When Chancellor Susan Elrod announced that she was launching a Chancellor’s Leadership Program, Dorlita Blakley was intrigued. As one of the youngest and newest staff members in IT, she knew preparing for a leadership role was a good next step for her, especially as many long-time university tech employees will be eligible to retire soon.
I knew that getting as much leadership training as I can would help, the manager of web services said.
Chancellor Susan ElrodChancellor Elrod began the program not only to offer a valuable leadership development opportunity for the participants, but to build leader capacity on campus. Its inaugural cohort of 15 faculty and staff met monthly during 2021 to learn about principles and practices of leadership, to create leader development plans for their own professional advancement, and to contribute their leadership to campus programs and initiatives. The program is centered on the reading and discussion of The Practice of Adaptive Leadership: Tools and Tactics for Changing Your Organization and the World (2009) by Heifetz, Grashow and Linsky.
I hope to build a culture of invested, empowered leaders so that more people will see themselves as leaders and come together to move the institution forward, Elrod said.
As part of the first cohort of the Chancellor’s Leadership Program participants, Blakely found lots of value in the work she and the cohort accomplished over the course of the year. One of her top takeaways was understanding the view from the balcony, a concept described in the book as moving away from the dance floor, where you might be focused on yourself and few others, to observing the scene from a broader perspective.
This means being objective and viewing the various sides and the organization as a whole, not just from my role, she said. I also appreciated better understanding my authority and influence and how to use those in the best way to effect change.
Elrod holds a long academic interest in leadership. Her recently published book Shared Leadership in Higher Education: A Framework and Models for Responding to a Changing World, also edited by Elizabeth M. Holcombe, Adrianna J. Kezar, and Judith A. Ramaley, is the latest result of decade-long scholarly work on higher education leadership.
She and Adrianna J. Kezar, a professor of leadership and higher education at the University of Southern California, started working together on STEM change and leadership in 2010, looking at how people put together interdisciplinary programs that cross departmental boundaries.
From there it led us to think about institutional, systemic change and creating a process-based model that outlines the steps leaders could use to plan and implement an institutional change process, she said. Then we decided to explore leadership and how that plays a role in systemic change.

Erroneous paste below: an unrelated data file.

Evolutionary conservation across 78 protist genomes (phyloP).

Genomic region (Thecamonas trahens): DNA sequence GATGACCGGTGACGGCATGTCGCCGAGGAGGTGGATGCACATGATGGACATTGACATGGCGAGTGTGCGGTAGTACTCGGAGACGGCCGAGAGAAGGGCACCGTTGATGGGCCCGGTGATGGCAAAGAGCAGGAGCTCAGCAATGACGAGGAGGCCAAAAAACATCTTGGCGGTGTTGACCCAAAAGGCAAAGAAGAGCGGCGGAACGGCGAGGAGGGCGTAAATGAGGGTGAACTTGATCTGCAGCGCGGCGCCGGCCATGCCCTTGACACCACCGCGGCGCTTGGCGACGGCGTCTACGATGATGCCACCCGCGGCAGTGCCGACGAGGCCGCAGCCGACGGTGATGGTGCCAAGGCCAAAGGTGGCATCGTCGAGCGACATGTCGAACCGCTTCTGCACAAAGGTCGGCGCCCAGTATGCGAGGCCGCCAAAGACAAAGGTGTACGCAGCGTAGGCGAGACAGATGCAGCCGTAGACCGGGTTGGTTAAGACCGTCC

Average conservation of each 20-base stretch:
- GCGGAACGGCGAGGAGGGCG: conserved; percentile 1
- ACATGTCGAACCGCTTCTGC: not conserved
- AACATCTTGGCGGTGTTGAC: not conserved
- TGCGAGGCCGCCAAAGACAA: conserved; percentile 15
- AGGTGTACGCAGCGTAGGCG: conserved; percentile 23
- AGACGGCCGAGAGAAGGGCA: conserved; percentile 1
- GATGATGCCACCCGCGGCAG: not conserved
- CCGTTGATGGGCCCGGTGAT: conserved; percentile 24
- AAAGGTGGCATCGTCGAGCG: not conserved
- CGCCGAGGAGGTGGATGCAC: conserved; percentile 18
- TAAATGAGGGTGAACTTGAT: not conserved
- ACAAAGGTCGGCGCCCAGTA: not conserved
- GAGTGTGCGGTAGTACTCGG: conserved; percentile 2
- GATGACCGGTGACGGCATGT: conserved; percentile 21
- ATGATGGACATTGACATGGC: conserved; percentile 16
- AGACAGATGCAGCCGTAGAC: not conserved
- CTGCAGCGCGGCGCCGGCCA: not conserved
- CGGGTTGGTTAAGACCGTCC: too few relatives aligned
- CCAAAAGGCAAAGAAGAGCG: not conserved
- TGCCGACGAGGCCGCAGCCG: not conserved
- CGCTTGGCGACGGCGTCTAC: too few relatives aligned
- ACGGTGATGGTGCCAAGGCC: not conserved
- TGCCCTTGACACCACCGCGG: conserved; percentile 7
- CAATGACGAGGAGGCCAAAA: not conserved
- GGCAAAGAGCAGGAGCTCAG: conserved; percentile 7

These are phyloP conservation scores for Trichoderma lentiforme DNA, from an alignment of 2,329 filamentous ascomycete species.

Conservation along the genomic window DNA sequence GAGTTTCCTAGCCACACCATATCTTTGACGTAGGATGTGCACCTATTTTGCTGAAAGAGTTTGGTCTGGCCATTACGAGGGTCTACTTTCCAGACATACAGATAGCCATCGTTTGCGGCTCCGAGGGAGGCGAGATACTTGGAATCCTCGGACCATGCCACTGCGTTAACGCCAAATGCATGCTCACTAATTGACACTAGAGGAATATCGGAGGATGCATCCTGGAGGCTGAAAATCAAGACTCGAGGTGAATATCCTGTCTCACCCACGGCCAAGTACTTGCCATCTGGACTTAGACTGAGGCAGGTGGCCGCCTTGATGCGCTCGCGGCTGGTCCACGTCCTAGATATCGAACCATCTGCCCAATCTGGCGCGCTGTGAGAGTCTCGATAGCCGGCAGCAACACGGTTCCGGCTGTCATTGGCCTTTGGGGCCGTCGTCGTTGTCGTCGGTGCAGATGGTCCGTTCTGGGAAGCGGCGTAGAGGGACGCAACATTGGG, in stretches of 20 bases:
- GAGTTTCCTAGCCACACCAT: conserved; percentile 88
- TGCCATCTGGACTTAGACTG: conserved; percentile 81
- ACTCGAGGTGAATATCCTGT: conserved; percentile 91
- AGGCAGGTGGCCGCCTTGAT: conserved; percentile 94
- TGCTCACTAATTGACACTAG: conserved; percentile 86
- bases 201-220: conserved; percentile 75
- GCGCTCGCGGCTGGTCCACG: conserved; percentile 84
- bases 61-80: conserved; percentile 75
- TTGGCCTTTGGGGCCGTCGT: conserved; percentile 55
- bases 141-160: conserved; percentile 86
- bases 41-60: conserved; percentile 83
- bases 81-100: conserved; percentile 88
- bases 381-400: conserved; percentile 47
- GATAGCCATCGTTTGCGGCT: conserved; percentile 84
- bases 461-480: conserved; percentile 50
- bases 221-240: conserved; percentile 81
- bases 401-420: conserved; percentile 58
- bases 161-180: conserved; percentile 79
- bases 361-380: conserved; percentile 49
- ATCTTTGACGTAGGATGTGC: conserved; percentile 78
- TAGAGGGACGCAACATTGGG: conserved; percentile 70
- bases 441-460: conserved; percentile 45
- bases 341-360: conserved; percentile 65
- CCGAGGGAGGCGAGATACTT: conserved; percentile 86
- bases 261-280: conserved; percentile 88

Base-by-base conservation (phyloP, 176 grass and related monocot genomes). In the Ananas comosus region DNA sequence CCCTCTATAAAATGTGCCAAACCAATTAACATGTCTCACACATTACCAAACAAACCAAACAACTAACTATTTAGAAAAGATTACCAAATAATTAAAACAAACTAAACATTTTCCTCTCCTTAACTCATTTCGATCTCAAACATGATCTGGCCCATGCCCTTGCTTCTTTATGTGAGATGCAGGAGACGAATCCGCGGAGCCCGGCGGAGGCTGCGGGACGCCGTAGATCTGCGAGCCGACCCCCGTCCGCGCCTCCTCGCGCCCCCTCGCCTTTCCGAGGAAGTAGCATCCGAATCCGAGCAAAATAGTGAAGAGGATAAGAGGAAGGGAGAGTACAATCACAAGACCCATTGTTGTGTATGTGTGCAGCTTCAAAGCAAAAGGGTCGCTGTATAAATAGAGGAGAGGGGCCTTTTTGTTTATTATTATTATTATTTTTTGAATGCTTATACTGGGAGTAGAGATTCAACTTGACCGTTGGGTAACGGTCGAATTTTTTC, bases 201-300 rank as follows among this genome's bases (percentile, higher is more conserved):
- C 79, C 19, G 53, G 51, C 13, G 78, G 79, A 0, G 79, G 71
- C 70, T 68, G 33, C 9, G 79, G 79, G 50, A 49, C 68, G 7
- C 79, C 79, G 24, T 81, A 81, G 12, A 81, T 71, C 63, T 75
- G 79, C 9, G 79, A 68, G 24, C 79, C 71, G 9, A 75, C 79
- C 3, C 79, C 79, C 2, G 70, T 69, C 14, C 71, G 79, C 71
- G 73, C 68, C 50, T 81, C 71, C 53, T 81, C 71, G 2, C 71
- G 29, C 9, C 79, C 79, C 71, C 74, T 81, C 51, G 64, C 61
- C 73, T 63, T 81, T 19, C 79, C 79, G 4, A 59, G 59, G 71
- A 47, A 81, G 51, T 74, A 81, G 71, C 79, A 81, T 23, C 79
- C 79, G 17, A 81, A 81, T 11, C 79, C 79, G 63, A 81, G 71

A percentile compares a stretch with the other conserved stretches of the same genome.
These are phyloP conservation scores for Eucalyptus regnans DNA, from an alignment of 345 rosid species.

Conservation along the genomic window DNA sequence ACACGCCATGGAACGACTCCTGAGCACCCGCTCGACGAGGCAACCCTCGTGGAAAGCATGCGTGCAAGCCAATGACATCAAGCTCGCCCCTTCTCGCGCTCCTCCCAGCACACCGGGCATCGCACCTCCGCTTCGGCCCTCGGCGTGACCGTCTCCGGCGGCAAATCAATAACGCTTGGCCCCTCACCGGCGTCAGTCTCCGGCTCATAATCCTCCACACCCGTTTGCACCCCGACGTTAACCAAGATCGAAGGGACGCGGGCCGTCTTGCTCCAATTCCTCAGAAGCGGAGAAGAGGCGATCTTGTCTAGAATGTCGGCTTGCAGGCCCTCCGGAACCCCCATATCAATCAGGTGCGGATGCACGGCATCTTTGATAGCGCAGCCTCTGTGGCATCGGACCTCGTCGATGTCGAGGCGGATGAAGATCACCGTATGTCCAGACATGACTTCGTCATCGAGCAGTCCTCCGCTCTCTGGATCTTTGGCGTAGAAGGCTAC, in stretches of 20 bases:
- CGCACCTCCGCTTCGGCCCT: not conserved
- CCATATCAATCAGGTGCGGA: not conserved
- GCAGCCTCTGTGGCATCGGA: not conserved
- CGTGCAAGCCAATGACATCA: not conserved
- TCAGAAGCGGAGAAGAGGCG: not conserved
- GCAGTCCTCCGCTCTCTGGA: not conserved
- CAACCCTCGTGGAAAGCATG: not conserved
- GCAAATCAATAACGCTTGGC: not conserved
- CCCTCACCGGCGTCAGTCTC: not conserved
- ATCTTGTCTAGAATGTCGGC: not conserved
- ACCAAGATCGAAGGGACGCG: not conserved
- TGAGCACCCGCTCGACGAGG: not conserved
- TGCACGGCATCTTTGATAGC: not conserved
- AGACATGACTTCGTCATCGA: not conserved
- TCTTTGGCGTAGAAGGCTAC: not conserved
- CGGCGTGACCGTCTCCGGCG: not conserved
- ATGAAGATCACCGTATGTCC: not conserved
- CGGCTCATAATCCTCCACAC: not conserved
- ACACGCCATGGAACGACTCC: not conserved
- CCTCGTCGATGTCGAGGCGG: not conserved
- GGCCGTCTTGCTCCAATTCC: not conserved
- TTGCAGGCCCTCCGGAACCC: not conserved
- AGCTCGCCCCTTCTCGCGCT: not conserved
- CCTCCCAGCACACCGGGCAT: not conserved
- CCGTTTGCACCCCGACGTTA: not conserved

Today, she thinks of herself as a leader-scholar. Her interest is in helping to define what successful leaders do and how they act in their leadership roles. The new book provides leaders with information about an approach they might take and offers several case examples that demonstrate several types of models of shared leadership across institutions of higher education.
Many leadership books focus on the corporate management space, but not a lot deal with higher education, which is distinctive because of shared governance, she said. This book is filling that gap.
The Chancellor’s Leadership Program is a practical application of her scholarly work, helping faculty and staff develop as leaders and contribute solutions or improvements to campus operations.
I was excited by how the program was embraced and by the authentic contributions of the cohort members, she said. Faculty and staff got to know one another, bonded, and shared a lot of good ah-ha moments.
In fact, some members of the cohort continue to meet and provide input to the Chancellor on current change efforts. Soon, the next cohort for the program will be announced and will get to work in the fall.
For her scholarship, Chancellor Elrod has received funding from the National Science Foundation and the Bill & Melinda Gates Foundation to continue her work with Kezar, which is defining and operationalizing the actions leaders can take during the phases of systemic change to achieve successful and lasting results. It’s taken the form of a change leader moves (actions) planning tool. The tool describes eight categories of leader moves, such as establishing a vision, developing strategies and resources, navigating politics, fostering diversity, and preparing for success over the long-term. Each leader move category has 6-12 sub moves describing steps to consider. Planning tool resources and questions prompt leaders to reflect on the system they’re in, what they are trying to accomplish, or the level at which they’re working. The project team is currently in the process of vetting the tool with a variety of leaders, testing its effectiveness to develop a final version of the tool that is anticipated to be published in the fall.